Enter President Paul Basquin…an insightful leader who understood how effective his predecessor has been in affecting change. He asked Nagle to stay on in an advisory position, to the great benefit of Ballantyne Country Club.
“To be honest, it’s been one of the most effective teams I’ve ever worked with. Had either of them had an ego, a self-driven agenda, or just not been willing to work as a team, it could have been disastrous for the club,” Philmon confided.
“They were so effective. We completed the project on time and on budget, and many of the members that voted against the plan have stated that they were wrong and are thrilled with the results. Our members trusted Heather and Paul and their leadership completely.”
The result? Ballantyne Country with its maintenance and capital improvement plan has during the past two years completed 99 percent of its projects, on time and on, budget…changes made with an extremely high level of membership satisfaction and use.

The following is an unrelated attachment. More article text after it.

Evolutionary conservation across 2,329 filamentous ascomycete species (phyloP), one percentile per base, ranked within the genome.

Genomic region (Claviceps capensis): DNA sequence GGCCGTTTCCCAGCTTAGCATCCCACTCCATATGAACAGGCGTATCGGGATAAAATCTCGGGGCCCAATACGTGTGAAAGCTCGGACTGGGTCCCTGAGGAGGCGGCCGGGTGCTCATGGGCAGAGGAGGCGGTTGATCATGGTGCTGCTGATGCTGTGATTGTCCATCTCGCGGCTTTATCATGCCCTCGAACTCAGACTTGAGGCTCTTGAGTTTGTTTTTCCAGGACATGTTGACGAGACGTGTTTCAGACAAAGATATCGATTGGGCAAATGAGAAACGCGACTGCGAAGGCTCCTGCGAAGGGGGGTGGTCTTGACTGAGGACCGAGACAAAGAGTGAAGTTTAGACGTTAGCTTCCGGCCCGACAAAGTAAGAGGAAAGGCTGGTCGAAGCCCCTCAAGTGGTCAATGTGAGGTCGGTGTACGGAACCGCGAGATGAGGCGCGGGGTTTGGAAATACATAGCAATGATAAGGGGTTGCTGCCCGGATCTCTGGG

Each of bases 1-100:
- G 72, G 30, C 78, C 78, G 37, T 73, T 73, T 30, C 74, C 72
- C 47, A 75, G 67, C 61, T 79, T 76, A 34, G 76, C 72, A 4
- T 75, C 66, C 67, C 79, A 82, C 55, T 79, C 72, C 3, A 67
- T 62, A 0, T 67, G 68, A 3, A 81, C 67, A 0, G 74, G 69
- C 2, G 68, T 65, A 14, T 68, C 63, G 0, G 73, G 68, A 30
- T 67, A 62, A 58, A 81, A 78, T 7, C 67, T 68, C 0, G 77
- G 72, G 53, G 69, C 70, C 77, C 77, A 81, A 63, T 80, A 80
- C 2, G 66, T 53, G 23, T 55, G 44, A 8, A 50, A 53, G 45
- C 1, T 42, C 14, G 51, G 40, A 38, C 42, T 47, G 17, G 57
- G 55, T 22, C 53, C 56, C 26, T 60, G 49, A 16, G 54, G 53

“Not a single member has come up to me since completing work on the golf course and other upgrades to complain about having to invest in these improvements. That’s the true testament as to how well this process has been handled,” commented member Darren Gale.
“The improvements we’ve made had an immediate positive impact on the members. You could see the uplifted spirits and pride everyone has about their club. There’s a spring in their step and a smile on their faces as they step into the club,” added club member Clark Jackson.
“Our course is in premier shape and members are able to play daily on a tournament conditioned course,” Philmon added. “And as you can see by Mr. Jackson’s comments, our members are extremely proud of their club and appreciate the added amenities.”